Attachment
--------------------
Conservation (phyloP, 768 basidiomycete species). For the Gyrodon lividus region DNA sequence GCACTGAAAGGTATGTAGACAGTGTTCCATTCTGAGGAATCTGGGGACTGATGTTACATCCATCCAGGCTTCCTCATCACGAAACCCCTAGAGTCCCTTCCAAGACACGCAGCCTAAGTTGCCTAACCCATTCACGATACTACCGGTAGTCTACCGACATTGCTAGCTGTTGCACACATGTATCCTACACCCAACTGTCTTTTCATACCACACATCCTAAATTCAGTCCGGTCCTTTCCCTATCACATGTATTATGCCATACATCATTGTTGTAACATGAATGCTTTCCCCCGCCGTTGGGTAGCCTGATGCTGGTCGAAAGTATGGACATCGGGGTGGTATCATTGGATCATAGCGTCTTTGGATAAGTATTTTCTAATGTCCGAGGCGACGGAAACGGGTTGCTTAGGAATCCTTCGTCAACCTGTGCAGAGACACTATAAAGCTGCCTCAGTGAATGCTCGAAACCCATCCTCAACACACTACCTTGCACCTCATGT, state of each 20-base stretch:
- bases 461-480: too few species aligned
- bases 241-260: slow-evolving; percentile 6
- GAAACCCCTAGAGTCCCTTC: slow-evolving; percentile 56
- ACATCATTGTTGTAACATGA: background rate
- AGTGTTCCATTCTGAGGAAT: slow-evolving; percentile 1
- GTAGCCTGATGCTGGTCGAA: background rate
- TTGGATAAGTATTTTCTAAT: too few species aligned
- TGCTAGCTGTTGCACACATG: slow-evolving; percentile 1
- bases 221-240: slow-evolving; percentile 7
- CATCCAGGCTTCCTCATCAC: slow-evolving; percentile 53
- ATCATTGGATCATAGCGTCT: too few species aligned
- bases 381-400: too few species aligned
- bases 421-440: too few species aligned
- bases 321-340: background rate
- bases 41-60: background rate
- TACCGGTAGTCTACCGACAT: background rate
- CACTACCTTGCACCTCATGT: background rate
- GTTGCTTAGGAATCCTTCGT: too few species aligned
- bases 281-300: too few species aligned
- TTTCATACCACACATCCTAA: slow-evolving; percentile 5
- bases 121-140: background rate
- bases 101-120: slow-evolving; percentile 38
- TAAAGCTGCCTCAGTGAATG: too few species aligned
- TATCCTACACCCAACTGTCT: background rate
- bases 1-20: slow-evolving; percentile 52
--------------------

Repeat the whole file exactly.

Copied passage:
Conservation (phyloP, 768 basidiomycete species). For the Gyrodon lividus region DNA sequence GCACTGAAAGGTATGTAGACAGTGTTCCATTCTGAGGAATCTGGGGACTGATGTTACATCCATCCAGGCTTCCTCATCACGAAACCCCTAGAGTCCCTTCCAAGACACGCAGCCTAAGTTGCCTAACCCATTCACGATACTACCGGTAGTCTACCGACATTGCTAGCTGTTGCACACATGTATCCTACACCCAACTGTCTTTTCATACCACACATCCTAAATTCAGTCCGGTCCTTTCCCTATCACATGTATTATGCCATACATCATTGTTGTAACATGAATGCTTTCCCCCGCCGTTGGGTAGCCTGATGCTGGTCGAAAGTATGGACATCGGGGTGGTATCATTGGATCATAGCGTCTTTGGATAAGTATTTTCTAATGTCCGAGGCGACGGAAACGGGTTGCTTAGGAATCCTTCGTCAACCTGTGCAGAGACACTATAAAGCTGCCTCAGTGAATGCTCGAAACCCATCCTCAACACACTACCTTGCACCTCATGT, state of each 20-base stretch:
- bases 461-480: too few species aligned
- bases 241-260: slow-evolving; percentile 6
- GAAACCCCTAGAGTCCCTTC: slow-evolving; percentile 56
- ACATCATTGTTGTAACATGA: background rate
- AGTGTTCCATTCTGAGGAAT: slow-evolving; percentile 1
- GTAGCCTGATGCTGGTCGAA: background rate
- TTGGATAAGTATTTTCTAAT: too few species aligned
- TGCTAGCTGTTGCACACATG: slow-evolving; percentile 1
- bases 221-240: slow-evolving; percentile 7
- CATCCAGGCTTCCTCATCAC: slow-evolving; percentile 53
- ATCATTGGATCATAGCGTCT: too few species aligned
- bases 381-400: too few species aligned
- bases 421-440: too few species aligned
- bases 321-340: background rate
- bases 41-60: background rate
- TACCGGTAGTCTACCGACAT: background rate
- CACTACCTTGCACCTCATGT: background rate
- GTTGCTTAGGAATCCTTCGT: too few species aligned
- bases 281-300: too few species aligned
- TTTCATACCACACATCCTAA: slow-evolving; percentile 5
- bases 121-140: background rate
- bases 101-120: slow-evolving; percentile 38
- TAAAGCTGCCTCAGTGAATG: too few species aligned
- TATCCTACACCCAACTGTCT: background rate
- bases 1-20: slow-evolving; percentile 52